When Tommy Maddox won the NFL Comeback Player of the Year award, it was another mile marker on an incredible journey – from a can’t miss quarterback, who left college after only two seasons at UCLA, to a journeyman quarterback, to an Allstate insurance agent, to a one year stint with the New Jersey Red Dogs of the Arena League and another one year stint with the Los Angeles Xtreme of the XFL, to the backup to Kordell Stewart of the Pittsburgh Steelers, to leading the Steelers to the doorstep of the AFC Championship Game.

It’s the kind of story that has fairy tale written all over it – except it’s true. “I’ve told the story so many times,” Maddox says, “Someone asked if I’ve added things to it as I’ve told it. The scary thing is I don’t have to add anything to it.”

Maddox decided to forego his remaining eligibility at UCLA and entered the draft in 1992, selected as the 25th choice in the first round by the Denver Broncos. He was drafted to be the next John Elway, who was Denver’s starting quarterback. Things didn’t work out. He didn’t get much playing time, had little impact, and was shuffled off to the Los Angeles Rams, moving with them to St. Louis. He was released three days after moving into a house in St. Louis, signed with the New York Giants, was released by them, signed with the Altanta Falcons and was cut during training camp. 1997, 1998 and 1999 found him out of football entirely, selling insurance for Allstate.

“I had just gotten back from an insurance meeting. I found myself wondering if this is what I wanted to be doing for the rest of my life. I drove back to the office and was listening to the radio. The song, “The Dive” by Steven Curtis Champan was on. It was about taking a leap of faith. That night I decided to sell the agency. I wanted to get back into football in whatever way – either as a coach or a player.”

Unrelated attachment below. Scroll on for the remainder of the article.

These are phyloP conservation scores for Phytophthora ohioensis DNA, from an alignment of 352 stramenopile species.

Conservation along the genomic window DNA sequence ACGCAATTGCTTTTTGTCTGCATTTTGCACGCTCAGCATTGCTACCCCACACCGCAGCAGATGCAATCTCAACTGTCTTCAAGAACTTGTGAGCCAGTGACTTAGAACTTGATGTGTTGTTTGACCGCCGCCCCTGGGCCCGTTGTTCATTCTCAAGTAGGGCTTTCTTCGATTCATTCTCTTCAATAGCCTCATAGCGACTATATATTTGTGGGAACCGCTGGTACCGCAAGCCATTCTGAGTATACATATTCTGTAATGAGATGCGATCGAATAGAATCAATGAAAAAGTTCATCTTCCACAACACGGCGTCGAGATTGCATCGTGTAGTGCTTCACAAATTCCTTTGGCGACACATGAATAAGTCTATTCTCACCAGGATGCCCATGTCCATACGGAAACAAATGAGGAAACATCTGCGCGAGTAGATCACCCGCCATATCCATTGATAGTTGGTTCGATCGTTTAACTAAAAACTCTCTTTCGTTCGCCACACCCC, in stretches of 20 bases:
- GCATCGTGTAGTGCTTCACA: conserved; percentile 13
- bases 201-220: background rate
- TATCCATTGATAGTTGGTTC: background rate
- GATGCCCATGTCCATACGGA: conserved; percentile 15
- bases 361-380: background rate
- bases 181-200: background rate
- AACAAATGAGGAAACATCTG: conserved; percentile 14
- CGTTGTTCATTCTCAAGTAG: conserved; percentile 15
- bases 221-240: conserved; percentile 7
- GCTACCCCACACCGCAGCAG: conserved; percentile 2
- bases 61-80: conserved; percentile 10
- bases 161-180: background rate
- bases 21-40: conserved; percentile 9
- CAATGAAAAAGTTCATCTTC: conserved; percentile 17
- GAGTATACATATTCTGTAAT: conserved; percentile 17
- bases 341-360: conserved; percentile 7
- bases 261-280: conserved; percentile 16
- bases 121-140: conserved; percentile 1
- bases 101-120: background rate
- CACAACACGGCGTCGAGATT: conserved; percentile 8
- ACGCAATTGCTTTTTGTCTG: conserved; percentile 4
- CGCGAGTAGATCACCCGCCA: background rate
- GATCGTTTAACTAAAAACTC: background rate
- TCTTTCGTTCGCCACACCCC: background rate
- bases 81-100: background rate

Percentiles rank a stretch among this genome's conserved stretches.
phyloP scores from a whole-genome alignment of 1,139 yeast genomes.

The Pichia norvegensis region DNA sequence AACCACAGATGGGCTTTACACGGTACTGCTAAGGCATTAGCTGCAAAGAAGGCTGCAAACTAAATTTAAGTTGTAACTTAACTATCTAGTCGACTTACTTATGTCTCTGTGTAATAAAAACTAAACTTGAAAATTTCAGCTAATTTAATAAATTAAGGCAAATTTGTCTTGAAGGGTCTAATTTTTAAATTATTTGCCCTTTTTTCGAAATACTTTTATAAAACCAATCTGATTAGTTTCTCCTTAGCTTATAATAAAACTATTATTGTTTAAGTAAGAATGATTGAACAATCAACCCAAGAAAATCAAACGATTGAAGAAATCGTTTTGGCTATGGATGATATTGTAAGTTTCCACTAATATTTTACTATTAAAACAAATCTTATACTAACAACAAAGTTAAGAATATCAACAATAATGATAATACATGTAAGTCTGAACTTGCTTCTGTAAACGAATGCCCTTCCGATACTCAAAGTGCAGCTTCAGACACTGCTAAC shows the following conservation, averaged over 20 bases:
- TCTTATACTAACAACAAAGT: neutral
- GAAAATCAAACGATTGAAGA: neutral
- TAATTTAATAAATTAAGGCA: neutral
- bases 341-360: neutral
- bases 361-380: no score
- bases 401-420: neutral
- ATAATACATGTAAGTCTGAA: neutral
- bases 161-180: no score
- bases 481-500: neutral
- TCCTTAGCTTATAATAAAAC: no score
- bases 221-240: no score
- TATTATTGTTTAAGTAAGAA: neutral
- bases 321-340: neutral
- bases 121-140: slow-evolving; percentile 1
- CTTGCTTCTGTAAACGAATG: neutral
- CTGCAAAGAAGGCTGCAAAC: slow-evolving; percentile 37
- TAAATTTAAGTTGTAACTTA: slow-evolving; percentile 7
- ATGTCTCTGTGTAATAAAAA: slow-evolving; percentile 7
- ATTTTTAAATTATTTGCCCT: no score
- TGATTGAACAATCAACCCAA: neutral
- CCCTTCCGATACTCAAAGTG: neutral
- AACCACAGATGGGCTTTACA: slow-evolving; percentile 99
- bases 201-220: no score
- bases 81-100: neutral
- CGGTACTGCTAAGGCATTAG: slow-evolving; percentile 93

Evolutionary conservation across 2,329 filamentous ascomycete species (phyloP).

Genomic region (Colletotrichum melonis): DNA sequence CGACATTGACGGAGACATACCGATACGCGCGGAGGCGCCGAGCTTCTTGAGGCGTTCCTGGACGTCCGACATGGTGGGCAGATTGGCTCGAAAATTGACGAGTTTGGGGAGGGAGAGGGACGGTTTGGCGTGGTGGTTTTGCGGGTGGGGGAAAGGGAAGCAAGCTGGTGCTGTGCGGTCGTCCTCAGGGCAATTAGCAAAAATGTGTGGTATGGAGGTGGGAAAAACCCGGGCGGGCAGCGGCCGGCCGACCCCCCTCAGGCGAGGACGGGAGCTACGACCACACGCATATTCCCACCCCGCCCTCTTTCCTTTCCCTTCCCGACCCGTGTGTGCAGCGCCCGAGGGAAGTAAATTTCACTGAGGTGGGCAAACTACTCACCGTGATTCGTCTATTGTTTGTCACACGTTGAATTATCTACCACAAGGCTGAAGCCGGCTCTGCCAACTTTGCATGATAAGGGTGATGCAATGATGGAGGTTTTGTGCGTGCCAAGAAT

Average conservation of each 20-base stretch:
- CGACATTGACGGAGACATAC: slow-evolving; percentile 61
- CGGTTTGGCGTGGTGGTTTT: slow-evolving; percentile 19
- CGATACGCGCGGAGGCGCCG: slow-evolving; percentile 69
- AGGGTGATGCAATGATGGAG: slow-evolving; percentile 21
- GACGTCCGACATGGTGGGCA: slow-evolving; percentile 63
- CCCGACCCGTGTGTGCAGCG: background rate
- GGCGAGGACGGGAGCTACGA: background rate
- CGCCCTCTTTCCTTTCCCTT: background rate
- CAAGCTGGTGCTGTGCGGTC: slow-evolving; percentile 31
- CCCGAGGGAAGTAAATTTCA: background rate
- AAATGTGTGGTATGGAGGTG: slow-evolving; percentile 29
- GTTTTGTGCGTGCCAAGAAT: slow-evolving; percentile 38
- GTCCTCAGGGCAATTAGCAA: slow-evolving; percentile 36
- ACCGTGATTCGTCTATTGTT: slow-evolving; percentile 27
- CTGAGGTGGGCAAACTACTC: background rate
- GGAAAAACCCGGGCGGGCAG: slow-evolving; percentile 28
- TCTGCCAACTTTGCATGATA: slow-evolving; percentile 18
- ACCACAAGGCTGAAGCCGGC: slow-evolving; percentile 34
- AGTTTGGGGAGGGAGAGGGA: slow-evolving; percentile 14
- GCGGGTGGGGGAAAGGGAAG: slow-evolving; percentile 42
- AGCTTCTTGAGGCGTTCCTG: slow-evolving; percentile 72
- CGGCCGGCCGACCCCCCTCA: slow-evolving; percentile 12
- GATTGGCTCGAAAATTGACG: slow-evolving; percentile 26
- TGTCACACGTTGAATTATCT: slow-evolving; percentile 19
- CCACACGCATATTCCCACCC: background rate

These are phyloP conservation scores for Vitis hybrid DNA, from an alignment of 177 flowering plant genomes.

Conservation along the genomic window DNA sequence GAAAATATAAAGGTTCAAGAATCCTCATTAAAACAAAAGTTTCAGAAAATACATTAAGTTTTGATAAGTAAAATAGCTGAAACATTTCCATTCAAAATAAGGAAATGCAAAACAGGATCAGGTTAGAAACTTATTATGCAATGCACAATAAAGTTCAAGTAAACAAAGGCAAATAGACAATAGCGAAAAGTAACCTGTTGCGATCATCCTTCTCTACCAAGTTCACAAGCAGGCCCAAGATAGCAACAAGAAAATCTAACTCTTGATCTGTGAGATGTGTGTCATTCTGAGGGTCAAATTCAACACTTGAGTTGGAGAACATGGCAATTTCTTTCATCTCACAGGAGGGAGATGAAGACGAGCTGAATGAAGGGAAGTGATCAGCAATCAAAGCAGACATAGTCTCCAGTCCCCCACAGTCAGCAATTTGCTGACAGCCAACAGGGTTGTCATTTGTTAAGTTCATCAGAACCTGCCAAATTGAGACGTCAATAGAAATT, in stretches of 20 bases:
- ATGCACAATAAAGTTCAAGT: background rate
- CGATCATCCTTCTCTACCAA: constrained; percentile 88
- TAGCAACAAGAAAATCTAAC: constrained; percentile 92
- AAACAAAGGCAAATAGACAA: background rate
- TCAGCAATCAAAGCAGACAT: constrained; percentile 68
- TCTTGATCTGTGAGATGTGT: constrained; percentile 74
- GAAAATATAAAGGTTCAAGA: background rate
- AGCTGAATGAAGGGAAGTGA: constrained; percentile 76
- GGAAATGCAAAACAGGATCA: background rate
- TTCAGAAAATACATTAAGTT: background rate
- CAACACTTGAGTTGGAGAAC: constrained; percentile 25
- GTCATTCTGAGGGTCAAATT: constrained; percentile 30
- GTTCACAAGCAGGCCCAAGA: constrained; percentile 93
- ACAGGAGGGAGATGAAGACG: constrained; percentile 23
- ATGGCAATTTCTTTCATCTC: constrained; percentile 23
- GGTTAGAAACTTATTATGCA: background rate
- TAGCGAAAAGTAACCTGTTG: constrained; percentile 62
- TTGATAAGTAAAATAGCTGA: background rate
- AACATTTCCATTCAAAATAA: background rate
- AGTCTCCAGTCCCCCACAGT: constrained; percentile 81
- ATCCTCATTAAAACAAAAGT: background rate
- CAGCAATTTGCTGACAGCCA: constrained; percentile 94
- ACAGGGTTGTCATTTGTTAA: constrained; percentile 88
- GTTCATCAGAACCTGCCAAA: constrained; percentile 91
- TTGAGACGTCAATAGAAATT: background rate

Three days later the phone rang. It was someone from the New Jersey Red Dogs. The call came out of the blue, from a man Maddox had never met. Tommy signed with the Red Dogs and within two weeks, had sold his insurance agency.

He played with the Red Dogs in the Arena League, and the next year played with the Los Angeles Xtreme in the XFL. Since the XFL folded after one year, Tommy Maddox is the only MVP in the entire history of the league.

Based on his MVP year in the XFL, Tommy was signed as the backup quarterback with the Pittsburgh Steelers, and, after entering the third game of 2002 season with the Steelers trailing the Cleveland Browns and leading them to a comeback victory, Maddox was installed as the starting quarterback and has ushered the Steelers to the doorstep of the AFC Championship Game, which is the final obstacle before reaching the Super Bowl.

Perhaps the most dramatic event within the Maddox story occurred on November 17 of 2002, in a 31-23 loss at Tennessee, when Tommy was tackled on a seemingly harmless play. But he didn’t get up. He couldn’t. He had hit his head on the ground and was knocked unconscious. He had no movement in his legs for 30 minutes.

Maddox recalls the experience: “I guess the good thing is I do not remember lying on the field. I was awake, but my memory was not there. I remember being on the x-ray table and the doctors telling me what had happened.

“Thoughts of being able to play with my kids ran through my mind. I remember also thinking of Jennifer (his wife) and if I would be able to continue being the kind of husband that she needs.